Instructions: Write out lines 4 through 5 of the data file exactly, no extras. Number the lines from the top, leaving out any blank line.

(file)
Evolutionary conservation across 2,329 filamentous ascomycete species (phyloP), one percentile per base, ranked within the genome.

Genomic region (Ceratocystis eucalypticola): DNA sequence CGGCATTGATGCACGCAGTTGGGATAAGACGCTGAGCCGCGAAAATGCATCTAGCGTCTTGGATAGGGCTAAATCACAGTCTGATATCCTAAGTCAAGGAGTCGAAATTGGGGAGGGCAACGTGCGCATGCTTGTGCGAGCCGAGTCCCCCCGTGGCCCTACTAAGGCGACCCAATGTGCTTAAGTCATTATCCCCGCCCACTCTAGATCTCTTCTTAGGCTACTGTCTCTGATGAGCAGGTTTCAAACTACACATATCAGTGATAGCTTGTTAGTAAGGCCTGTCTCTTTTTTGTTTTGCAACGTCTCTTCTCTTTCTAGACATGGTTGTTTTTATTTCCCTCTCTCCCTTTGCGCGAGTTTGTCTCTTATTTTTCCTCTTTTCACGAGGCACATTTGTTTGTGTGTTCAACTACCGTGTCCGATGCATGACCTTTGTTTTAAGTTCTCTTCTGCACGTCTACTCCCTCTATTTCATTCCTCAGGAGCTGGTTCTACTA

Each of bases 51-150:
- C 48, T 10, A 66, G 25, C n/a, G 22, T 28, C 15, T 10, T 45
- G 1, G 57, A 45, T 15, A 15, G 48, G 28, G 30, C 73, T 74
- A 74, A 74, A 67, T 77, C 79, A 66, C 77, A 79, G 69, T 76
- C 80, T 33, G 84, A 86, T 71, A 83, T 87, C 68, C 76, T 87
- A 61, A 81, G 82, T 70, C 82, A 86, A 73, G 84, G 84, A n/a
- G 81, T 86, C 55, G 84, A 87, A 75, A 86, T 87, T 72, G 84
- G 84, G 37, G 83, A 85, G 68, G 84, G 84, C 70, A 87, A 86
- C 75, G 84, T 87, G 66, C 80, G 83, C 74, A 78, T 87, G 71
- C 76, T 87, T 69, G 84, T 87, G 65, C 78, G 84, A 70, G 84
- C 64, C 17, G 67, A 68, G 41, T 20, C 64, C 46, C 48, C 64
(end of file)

- C 48, T 10, A 66, G 25, C n/a, G 22, T 28, C 15, T 10, T 45
- G 1, G 57, A 45, T 15, A 15, G 48, G 28, G 30, C 73, T 74